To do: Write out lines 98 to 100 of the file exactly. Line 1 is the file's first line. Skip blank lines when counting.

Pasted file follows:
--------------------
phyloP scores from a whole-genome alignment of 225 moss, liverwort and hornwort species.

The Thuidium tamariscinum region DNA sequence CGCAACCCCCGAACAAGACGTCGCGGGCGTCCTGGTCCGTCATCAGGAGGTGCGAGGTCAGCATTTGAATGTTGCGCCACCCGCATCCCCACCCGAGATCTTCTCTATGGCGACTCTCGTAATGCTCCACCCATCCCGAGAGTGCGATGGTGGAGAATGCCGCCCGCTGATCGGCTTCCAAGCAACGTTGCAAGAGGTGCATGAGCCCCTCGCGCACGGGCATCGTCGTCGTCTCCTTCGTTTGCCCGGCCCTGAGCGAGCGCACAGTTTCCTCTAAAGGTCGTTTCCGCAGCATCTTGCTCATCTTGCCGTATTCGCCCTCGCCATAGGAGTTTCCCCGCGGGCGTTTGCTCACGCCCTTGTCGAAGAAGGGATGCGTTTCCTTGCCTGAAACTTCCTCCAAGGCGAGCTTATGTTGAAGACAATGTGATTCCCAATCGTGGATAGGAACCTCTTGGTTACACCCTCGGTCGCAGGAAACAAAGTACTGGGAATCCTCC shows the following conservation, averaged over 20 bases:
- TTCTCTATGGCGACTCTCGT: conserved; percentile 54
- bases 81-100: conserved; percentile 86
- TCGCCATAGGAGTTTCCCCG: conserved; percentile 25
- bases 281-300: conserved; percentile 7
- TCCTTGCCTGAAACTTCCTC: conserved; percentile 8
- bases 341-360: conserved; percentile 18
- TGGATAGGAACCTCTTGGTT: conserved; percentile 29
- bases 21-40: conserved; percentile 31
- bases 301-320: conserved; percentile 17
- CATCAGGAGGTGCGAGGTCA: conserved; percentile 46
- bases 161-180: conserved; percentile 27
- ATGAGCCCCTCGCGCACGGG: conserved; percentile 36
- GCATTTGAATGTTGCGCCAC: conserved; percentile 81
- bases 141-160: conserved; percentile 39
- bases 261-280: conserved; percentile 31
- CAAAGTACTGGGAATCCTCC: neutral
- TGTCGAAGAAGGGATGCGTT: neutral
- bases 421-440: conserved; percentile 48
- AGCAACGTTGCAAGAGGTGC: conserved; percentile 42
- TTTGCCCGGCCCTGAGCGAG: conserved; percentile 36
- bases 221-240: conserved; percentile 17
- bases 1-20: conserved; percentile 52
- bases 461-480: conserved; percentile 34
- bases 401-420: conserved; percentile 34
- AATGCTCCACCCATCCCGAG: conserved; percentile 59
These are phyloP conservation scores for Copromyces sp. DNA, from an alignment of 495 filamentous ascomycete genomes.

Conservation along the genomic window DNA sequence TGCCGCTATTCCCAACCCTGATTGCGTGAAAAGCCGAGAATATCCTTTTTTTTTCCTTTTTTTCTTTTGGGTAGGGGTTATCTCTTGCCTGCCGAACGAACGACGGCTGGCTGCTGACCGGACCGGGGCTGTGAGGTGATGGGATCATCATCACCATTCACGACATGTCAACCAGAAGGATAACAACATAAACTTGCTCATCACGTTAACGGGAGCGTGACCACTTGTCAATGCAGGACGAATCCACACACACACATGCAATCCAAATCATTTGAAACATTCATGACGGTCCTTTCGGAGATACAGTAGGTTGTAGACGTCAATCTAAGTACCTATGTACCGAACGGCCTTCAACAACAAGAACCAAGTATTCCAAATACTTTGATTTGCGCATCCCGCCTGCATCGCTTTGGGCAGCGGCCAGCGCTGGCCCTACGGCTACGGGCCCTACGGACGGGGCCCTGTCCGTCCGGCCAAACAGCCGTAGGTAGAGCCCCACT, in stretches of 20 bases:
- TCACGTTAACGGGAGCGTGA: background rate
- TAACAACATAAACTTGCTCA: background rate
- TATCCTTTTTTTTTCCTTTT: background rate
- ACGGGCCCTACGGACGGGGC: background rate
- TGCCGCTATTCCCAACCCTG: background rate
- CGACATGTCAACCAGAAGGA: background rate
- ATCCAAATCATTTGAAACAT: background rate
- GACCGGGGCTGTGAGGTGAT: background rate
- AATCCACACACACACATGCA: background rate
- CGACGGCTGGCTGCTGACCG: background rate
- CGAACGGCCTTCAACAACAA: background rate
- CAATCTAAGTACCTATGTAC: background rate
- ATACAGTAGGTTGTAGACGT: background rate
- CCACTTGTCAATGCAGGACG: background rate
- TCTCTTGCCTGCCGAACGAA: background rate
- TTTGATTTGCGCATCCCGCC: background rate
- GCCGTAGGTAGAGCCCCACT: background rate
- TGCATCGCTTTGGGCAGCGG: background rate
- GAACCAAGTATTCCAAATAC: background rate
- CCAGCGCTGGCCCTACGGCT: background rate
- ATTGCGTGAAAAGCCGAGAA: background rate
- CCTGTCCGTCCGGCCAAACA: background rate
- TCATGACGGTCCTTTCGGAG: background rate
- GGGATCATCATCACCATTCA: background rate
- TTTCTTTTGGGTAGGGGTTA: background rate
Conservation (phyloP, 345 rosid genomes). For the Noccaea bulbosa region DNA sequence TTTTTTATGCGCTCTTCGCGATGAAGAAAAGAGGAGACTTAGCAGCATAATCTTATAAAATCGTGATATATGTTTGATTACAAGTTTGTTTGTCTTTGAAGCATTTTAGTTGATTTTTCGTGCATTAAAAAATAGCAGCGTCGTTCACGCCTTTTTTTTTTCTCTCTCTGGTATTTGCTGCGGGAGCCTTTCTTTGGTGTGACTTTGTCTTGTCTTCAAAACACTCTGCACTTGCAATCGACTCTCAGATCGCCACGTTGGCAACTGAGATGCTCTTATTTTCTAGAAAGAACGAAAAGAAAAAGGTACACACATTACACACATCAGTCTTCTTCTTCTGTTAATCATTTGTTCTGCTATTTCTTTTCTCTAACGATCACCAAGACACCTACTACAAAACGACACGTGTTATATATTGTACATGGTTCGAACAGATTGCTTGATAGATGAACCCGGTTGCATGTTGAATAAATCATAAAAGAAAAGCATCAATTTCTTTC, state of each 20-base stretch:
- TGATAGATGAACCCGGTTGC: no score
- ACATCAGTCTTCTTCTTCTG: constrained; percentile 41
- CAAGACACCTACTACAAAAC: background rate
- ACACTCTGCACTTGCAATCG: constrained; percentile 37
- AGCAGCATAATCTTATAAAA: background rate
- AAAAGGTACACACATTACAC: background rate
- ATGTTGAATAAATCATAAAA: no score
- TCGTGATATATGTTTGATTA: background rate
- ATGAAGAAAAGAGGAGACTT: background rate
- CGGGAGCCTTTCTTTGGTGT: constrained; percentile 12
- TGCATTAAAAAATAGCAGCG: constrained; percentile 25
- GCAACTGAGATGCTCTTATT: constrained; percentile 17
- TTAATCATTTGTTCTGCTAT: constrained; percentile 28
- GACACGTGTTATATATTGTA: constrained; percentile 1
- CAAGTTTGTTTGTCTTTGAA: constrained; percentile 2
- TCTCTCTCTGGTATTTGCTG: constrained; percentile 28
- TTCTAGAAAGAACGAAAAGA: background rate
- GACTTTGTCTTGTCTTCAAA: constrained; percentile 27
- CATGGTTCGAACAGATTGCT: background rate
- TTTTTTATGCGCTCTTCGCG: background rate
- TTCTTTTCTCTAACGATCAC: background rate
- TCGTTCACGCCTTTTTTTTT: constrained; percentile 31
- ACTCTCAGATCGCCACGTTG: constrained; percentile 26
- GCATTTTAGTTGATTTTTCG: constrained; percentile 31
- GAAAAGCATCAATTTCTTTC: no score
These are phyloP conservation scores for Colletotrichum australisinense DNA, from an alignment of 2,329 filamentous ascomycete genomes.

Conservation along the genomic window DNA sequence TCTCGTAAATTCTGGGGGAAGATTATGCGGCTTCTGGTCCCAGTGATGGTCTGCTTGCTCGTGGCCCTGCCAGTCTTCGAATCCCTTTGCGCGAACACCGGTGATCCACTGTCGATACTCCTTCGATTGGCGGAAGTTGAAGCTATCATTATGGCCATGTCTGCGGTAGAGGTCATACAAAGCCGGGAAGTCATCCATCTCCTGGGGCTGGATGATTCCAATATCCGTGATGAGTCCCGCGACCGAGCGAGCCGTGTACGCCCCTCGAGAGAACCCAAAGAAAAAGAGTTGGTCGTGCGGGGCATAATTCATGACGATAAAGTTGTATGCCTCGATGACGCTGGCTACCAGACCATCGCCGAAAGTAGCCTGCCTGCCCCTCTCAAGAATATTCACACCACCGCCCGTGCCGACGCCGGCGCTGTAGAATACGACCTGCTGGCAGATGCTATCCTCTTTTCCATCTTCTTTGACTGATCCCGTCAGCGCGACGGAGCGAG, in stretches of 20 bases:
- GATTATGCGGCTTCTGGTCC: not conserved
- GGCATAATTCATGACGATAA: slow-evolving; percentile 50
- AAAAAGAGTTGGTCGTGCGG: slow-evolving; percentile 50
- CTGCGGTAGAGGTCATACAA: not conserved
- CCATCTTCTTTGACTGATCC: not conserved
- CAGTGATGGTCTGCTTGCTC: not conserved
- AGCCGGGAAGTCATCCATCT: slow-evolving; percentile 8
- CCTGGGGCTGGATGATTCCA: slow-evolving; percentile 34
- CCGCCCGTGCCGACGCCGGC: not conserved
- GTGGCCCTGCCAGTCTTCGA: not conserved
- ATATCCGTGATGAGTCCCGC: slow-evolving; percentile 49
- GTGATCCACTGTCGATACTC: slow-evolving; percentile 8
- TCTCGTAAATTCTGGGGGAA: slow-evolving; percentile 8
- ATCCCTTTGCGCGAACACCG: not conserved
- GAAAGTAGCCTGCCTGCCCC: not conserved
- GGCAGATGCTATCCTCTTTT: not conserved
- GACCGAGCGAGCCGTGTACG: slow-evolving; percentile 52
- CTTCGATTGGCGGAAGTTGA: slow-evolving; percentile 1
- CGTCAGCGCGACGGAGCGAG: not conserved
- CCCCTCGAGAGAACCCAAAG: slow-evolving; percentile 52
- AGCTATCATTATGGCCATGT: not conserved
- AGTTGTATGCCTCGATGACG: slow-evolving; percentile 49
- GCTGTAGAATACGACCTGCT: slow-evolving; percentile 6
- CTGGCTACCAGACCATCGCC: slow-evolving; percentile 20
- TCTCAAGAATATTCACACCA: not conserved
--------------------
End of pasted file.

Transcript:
- GGCAGATGCTATCCTCTTTT: not conserved
- GACCGAGCGAGCCGTGTACG: slow-evolving; percentile 52
- CTTCGATTGGCGGAAGTTGA: slow-evolving; percentile 1